Canada: Canadian Court Denies Motions to Compel ISPs to Disclose Identities of Peer to Peer File Swappers

Last Updated: May 14 2004

Published in MLRC MediaLawLetter, April 2004

On March 31, 2004, Ontario Federal Court Justice von Finckenstein denied motions to compel Internet service providers (ISPs) to reveal the identities of 29 alleged "uploaders" of copyrighted musical works using popular peer-to-peer .(P2P) file-sharing programs, such as KaZaA. BMG Canada v. John Doe, No. T-292-04 (Ont. Fed. Ct.).

In addition to finding that the evidence lacked the required reliability to justify invading the privacy of Internet users, the Court held that the applicant music companies had failed to make out a prima facie case of copyright infringement under Canadian law.

Names of Alleged Infringers Requested

The Canadian Recording Industry Association (CRIA) – following the lead of its U.S. counterpart, the Recording Industry Association of America (RIAA) – took the first step in its strategy to file suit against individual users of P2P file-sharing programs by attempting to obtain from ISPs the names of alleged infringers.

CRIA invoked the traditional procedure of seeking a court order for disclosure (sometimes called a Norwich order) – not having the benefit of the streamlined subpoena procedure under section 512(h) of the Digital Millennium Copyright Act, 17 U.S.C. (DMCA) (a procedure that was, until the recent decision in Recording Industry Ass’n of America, Inc. v. Verizon Internet Services, Inc., 351 F.3d 1229 (D.C. Cir.2003), widely used by the RIAA). The Electronic Frontier Foundation and the Canadian Internet Policy and Public Interest Clinic intervened in the case.

Evidence Lacked Reliability

In denying the applicant’s motion to compel the ISPs to divulge the names of Internet users, the Court called into question the reliability of the applicant’s evidence on several fronts.

First, the Court found that there was insufficient evidence linking the pseudonyms of the P2P users with the Internet protocol addresses that ISPs were in turn asked to link to account holders. The Court also noted that the ISPs were limited in their ability to reliably retrieve older data from their systems. The Court acknowledged that retrieving data was not easy and that the costs of doing this should be borne by the party making the request.

Similarly, the Court found that while ISPs may be able to generate the names of account holders, this would not necessarily reveal the actual computer users responsible for file sharing. The widespread practice of sharing an Internet connection and the increasing popularity of wireless networks mean that the account holder’s identity may no longer be a reliable indicator of the Internet user.

With respect to the role of the Internet intermediary, the Court held that the person from whom discovery is sought must be the "only practical source of the information" and that the applicants had not provided sufficient evidence to allow the Court to make this determination. It suggested that the operators of the KaZaA and iMesh websites were another possible source.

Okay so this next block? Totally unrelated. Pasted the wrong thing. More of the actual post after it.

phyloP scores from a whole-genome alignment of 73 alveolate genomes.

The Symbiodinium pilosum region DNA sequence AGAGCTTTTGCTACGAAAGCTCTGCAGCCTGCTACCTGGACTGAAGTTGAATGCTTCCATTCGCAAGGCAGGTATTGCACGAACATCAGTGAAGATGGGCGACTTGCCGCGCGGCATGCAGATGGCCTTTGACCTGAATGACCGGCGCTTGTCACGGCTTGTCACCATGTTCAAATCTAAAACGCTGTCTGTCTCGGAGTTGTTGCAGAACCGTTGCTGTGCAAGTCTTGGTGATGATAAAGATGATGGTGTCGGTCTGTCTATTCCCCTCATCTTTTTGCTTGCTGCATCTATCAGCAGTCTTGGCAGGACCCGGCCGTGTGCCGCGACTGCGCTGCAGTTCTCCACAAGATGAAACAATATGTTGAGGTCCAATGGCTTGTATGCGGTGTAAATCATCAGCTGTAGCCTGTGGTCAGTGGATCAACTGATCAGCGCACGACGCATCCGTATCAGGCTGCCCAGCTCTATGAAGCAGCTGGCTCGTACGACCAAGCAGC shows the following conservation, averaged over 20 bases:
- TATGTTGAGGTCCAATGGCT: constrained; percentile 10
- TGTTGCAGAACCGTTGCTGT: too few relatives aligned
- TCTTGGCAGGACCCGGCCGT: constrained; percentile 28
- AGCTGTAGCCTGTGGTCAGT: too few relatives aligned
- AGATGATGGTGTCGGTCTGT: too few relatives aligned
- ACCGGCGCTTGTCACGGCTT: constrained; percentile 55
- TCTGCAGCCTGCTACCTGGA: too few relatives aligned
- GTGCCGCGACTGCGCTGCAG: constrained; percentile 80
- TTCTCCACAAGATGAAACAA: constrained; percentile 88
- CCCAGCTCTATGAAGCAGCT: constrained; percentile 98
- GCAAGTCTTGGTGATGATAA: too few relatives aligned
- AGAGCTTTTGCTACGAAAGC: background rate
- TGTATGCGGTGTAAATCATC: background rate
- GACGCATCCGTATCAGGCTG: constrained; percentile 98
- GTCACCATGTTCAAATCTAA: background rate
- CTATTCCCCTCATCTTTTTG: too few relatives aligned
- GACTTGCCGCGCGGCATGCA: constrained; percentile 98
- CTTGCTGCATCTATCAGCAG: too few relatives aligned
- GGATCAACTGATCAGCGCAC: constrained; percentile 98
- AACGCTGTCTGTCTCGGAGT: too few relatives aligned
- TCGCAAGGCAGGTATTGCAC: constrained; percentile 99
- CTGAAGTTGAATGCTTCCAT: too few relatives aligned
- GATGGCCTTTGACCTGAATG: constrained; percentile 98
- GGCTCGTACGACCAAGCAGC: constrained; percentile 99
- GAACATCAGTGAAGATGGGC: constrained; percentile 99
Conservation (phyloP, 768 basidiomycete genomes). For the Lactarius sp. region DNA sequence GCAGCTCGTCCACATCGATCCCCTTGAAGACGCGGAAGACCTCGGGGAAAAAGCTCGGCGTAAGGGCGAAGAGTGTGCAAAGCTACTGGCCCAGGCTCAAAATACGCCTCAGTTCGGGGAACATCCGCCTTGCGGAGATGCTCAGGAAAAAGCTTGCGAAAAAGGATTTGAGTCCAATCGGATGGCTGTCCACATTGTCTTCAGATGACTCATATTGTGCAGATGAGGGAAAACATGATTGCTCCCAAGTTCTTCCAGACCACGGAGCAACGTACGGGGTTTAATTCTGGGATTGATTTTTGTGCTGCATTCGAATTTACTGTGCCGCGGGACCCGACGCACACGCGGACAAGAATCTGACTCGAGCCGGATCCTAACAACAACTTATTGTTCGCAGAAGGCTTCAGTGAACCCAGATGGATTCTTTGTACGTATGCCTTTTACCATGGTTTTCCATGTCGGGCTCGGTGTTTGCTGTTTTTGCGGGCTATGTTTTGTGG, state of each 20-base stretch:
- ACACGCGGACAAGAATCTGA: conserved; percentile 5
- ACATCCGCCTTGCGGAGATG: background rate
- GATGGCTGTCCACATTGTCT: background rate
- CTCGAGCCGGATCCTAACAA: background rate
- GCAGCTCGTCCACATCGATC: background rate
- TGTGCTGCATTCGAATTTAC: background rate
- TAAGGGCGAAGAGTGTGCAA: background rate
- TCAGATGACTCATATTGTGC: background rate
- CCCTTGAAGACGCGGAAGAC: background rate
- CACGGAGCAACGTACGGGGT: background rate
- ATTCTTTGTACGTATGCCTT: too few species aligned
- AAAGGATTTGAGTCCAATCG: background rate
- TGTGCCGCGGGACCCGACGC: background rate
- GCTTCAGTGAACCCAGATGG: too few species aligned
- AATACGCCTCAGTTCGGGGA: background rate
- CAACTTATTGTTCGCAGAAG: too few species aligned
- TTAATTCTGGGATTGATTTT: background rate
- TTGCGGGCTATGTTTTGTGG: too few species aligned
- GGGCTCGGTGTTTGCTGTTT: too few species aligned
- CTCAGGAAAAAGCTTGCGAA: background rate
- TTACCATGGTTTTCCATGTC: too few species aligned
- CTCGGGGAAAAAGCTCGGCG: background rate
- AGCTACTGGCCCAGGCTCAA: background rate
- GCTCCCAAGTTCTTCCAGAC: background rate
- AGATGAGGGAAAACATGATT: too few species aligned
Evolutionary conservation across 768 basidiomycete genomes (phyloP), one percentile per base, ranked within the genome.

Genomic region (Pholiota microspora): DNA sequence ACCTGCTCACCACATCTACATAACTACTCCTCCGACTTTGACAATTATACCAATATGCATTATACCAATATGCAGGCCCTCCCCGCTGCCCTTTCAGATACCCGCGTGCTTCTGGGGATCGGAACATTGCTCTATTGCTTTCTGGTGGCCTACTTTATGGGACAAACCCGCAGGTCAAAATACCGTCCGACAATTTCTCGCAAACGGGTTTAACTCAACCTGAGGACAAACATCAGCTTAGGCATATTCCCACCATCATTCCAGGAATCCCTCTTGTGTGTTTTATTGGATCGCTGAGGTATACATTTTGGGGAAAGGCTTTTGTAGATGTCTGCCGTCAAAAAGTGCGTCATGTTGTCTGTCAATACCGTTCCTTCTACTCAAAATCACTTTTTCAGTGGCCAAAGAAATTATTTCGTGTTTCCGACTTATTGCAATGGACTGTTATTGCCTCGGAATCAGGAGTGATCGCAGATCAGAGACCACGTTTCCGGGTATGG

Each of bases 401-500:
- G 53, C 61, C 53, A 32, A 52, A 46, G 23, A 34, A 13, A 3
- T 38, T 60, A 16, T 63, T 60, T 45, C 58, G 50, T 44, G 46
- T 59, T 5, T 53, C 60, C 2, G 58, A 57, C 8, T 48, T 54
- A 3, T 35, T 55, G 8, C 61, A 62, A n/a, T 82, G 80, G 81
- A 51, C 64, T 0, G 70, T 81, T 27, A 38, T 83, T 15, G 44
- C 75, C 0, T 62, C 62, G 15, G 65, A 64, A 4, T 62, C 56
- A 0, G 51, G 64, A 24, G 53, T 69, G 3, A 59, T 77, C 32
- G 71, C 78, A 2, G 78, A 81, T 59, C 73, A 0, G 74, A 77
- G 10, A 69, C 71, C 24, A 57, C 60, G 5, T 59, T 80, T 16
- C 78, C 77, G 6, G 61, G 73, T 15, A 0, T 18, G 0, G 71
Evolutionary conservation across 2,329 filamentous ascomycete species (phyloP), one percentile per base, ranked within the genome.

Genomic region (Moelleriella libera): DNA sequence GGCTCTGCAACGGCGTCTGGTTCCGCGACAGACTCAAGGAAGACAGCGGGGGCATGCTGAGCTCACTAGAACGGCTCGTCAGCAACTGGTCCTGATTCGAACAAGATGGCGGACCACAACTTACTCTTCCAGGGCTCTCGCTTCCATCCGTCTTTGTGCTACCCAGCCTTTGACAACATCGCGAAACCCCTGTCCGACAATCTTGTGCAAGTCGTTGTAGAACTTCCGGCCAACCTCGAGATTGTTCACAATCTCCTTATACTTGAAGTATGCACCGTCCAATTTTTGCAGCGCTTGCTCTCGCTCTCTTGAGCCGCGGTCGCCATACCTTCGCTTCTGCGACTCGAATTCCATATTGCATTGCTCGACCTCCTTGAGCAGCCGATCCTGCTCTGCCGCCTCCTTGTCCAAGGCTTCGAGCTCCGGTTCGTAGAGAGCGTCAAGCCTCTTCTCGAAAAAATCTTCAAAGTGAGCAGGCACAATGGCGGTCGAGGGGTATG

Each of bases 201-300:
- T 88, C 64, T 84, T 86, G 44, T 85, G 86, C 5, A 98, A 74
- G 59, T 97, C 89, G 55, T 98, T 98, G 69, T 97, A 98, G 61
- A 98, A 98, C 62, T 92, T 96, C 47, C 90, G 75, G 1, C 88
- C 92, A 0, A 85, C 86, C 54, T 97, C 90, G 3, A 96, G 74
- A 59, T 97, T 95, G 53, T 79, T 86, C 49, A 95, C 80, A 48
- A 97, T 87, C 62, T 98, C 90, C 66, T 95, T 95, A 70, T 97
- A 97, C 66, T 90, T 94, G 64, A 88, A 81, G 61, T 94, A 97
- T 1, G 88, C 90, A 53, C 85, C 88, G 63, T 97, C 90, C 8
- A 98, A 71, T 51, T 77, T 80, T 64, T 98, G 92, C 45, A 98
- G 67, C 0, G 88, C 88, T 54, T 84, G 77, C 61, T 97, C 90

Privacy Outweighs Interest in Disclosure

With regard to the privacy of Internet users, the Court acknowledged the privacy interest of the individual (particularly in the context of the Internet and in light of Canada’s new federal privacy legislation [the Personal Information Protection and Electronic Documents Act, S.C. 2000, c. 5]) and found that these concerns outweighed the public interest in favor of disclosure in this case, where the reliability of the evidence and the requested information was in question.

The Court noted that third parties have in the past been compelled to disclose the name of a defendant identified by an Internet protocol address and that "in no [other] case have privacy or other concerns weighing against disclosure outweighed the interest in obtaining documents and information necessary to identify the defendants," making this case the first to tip the balance in favor of Internet privacy.

P2P File Sharing Does Not Violate Copyright Law

The Court further held that a prima facie case of copyright infringement had not been proved. Citing section 80 of the Canadian Copyright Act, R.S.C. 1985, c. C.-42, the Court found that downloading a song for personal use was not an infringement.

Section 80 imposes a levy on the manufacturers and importers of blank recording media (e.g., recordable compact discs) and in exchange exempts from copyright infringement the reproduction of a musical work onto an audio recording medium for private use. The levy, which has been in place since 1999, is collected by the Canadian Private Copying Collective and redistributed to authors, performers and makers of musical works.

This so-called private copying regime was Canada’s solution to the difficult enforcement challenge posed by widespread copying of music. Although largely expected, the Court’s decision removed any doubt that the exemption applied to digital music copied from the Internet.

The Court went on, however, to consider whether uploading infringed copyright. It found that the "mere fact of placing a copy on a shared directory in a computer where that copy can be accessed via a P2P service" (so-called uploading) does not amount to reproducing, or authorizing the reproduction, or to distributing unauthorized copies under the Copyright Act.